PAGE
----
Title announced for Netflix 'Gilmore Girls': How show's format will change

'Gilmore' actress Lauren Graham recently announced the title for the new episodes of the program that will be airing on Netflix. The format of the revival may remind viewers more of a film than a TV show.

Mitchell Haddad/The WB
'Gilmore Girls' stars Lauren Graham (second from r.), Alexis Bledel (r.), and Sean Gunn (l.). A revival of the show is being planned for release on Netflix.

A title has been revealed for the upcoming "Gilmore Girls" episodes on Netflix.

According to "Gilmore" star Lauren Graham, the upcoming feature will be titled "Gilmore Girls: A Year in the Life." It has previously been reported that the new installments will be four hour-and-a-half episodes. 

Many original cast members, including Ms. Graham, Alexis Bledel, and Melissa McCarthy, are returning.

The TV show "Gilmore Girls" originally aired for seven seasons from 2000 to 2007 on the WB and then the CW. The new episodes mark the return of creator Amy Sherman-Palladino, who departed the program before its seventh and final season.

Traditionally TV programs run either as hourlong programs or, as often seen with sitcoms, in half-hour installments. The 90-minute plans for the "Gilmore" Netflix episodes, a run time that may remind viewers more of a film than a TV episode, is the newest instance of those behind TV shows embracing new formats of episodes.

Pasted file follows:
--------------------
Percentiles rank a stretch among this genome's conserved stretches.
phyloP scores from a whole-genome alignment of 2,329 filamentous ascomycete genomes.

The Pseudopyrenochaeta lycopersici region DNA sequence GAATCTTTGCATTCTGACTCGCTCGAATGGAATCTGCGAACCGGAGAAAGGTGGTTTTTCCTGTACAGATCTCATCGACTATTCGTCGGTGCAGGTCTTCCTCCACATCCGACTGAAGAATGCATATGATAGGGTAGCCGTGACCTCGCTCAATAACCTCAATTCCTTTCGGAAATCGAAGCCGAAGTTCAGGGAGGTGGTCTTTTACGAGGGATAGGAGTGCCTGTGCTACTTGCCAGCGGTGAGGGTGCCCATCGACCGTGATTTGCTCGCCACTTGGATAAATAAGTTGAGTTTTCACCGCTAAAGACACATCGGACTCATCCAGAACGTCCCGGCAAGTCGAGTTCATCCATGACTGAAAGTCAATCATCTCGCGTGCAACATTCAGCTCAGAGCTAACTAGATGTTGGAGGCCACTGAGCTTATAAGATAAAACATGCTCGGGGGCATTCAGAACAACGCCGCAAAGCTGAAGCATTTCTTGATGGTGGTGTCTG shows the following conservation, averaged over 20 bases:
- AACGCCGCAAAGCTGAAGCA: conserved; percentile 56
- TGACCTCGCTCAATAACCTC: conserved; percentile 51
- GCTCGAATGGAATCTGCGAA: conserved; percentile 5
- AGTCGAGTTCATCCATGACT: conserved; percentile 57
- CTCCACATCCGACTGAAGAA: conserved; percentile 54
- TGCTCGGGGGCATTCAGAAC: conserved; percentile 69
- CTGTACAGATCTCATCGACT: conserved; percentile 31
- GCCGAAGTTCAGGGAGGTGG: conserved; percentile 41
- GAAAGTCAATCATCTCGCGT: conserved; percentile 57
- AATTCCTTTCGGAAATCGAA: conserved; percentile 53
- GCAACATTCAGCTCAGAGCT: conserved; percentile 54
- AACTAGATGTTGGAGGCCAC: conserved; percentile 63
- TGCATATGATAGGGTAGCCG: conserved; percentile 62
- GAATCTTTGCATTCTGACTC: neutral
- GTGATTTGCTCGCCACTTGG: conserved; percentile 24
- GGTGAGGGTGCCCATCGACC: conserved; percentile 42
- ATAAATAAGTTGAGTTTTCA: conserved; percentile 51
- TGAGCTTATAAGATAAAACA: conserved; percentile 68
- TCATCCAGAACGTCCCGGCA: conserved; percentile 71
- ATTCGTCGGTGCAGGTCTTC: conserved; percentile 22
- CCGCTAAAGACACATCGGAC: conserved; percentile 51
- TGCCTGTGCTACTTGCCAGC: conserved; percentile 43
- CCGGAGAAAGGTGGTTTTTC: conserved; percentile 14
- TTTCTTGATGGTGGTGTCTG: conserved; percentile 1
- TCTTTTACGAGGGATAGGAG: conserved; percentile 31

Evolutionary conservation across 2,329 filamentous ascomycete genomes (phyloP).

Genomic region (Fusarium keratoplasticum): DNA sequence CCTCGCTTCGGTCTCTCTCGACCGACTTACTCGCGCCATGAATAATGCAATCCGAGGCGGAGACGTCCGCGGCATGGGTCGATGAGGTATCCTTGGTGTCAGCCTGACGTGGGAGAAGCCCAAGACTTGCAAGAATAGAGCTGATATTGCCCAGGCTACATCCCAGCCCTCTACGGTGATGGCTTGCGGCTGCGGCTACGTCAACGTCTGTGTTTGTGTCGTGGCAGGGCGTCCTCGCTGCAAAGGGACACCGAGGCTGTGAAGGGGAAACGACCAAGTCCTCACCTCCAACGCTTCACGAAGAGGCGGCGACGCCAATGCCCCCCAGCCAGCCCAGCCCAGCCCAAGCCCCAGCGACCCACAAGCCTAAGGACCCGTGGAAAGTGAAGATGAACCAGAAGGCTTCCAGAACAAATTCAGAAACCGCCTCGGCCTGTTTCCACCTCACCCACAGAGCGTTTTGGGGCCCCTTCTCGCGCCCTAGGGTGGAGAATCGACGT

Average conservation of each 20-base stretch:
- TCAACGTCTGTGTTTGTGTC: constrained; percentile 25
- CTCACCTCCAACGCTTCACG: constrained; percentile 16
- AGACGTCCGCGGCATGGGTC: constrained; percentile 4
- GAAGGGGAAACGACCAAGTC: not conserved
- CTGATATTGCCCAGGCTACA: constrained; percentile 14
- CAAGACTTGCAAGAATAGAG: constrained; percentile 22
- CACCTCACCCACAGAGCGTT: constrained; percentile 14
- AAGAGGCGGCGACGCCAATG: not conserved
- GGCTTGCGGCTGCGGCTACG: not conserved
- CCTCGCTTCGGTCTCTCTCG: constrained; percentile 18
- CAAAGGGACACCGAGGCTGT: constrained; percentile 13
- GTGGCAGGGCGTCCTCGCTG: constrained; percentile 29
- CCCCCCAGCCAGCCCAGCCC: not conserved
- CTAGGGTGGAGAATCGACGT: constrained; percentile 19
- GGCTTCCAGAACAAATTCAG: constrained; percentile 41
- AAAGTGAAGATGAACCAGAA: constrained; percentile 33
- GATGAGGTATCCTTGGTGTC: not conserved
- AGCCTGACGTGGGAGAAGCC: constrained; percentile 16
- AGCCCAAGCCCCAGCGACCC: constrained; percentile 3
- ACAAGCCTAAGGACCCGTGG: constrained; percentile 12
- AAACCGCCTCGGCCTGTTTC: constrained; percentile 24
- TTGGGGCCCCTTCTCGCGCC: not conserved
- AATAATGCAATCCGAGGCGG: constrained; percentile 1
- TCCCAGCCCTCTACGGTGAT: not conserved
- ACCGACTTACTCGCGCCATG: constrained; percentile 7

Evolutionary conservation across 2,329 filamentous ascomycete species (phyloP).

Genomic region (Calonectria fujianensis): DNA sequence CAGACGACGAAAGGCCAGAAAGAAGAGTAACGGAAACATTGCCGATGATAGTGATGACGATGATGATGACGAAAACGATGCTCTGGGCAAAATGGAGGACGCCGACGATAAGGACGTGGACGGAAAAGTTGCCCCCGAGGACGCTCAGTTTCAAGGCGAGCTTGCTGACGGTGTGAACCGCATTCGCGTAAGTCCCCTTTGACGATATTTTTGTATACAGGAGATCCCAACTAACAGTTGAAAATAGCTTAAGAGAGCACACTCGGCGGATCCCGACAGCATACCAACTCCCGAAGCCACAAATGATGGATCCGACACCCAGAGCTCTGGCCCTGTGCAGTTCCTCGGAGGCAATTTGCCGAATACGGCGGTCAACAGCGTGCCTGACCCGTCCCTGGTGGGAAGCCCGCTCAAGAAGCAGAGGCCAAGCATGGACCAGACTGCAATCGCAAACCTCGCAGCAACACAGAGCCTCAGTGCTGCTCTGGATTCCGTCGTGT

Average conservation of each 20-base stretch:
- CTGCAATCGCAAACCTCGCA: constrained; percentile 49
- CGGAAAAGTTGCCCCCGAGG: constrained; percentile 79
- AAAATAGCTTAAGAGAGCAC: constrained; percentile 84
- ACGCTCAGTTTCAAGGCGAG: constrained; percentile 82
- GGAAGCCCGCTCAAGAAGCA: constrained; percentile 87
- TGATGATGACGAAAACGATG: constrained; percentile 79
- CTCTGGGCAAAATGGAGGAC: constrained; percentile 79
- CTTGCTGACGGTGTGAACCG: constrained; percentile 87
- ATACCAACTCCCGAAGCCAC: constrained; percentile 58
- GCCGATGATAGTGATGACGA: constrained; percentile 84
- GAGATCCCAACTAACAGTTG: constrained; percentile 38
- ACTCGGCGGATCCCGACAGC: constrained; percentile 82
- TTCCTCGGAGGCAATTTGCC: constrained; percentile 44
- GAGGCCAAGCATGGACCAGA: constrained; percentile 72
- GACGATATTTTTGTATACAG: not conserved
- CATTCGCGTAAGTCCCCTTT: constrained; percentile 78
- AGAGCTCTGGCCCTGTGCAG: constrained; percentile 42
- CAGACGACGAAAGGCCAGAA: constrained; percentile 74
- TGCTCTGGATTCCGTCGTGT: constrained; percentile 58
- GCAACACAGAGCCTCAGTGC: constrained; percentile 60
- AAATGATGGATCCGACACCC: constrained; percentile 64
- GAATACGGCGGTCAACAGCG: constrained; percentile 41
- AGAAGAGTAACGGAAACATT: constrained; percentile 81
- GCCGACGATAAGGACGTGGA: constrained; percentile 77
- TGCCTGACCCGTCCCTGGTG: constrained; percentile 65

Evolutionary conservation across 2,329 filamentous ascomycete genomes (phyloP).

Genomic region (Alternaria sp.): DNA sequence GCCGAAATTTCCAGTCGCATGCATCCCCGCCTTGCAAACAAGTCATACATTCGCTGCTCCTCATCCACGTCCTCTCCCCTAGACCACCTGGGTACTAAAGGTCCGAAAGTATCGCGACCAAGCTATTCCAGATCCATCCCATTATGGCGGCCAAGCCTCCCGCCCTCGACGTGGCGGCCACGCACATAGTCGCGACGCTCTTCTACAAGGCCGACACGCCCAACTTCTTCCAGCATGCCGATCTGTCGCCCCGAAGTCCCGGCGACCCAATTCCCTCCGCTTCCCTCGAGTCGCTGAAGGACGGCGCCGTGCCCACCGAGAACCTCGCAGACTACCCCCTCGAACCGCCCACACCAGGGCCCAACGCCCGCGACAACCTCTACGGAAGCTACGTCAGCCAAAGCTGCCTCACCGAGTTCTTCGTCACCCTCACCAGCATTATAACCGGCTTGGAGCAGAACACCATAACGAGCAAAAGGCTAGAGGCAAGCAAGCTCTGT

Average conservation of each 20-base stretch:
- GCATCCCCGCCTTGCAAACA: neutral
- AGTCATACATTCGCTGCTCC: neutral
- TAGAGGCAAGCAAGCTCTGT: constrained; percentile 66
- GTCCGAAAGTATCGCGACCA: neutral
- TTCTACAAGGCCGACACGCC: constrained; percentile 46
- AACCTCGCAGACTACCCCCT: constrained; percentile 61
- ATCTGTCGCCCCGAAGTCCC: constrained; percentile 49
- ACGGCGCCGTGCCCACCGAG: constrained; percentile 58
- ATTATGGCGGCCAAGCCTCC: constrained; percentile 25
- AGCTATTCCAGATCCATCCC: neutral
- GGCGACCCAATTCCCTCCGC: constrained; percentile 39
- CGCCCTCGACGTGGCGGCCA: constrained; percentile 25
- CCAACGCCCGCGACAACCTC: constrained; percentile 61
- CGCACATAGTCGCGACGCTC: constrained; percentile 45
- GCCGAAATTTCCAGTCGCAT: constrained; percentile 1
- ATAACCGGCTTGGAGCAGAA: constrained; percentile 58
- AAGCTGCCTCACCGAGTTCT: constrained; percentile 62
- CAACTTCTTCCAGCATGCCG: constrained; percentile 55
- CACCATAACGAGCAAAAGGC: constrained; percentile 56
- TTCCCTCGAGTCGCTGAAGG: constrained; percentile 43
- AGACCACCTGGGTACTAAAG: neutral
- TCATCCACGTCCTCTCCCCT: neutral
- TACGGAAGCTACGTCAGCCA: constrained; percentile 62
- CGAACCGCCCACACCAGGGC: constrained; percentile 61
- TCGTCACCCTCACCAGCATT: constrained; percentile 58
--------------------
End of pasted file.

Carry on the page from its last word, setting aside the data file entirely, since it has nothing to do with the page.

Apart from models in which all the episodes in a season are released on the same day, as seen with Netflix programs like "House of Cards" and "Orange Is the New Black," some of the people working behind the scenes on shows say that having the length of episodes be up in the air lets them regulate themselves more in terms of what run time is best. 

"I don't know if we'll go past 30 [minutes], but they've definitely encouraged us to go past 21:15," Tina Fey, co-creator of Netflix's "Unbreakable Kimmy Schmidt," said prior to the release of the second season of the show. (A network comedy show would usually run 21 minutes and 15 seconds.) "We have to be our own guides here and not let things get too fat or too slow."

However, the opposite is happening as well. Last year, The Wall Street Journal reported that some cable networks are making repeats of shows such as "Friends" run more quickly in order to be able to air more commercials.

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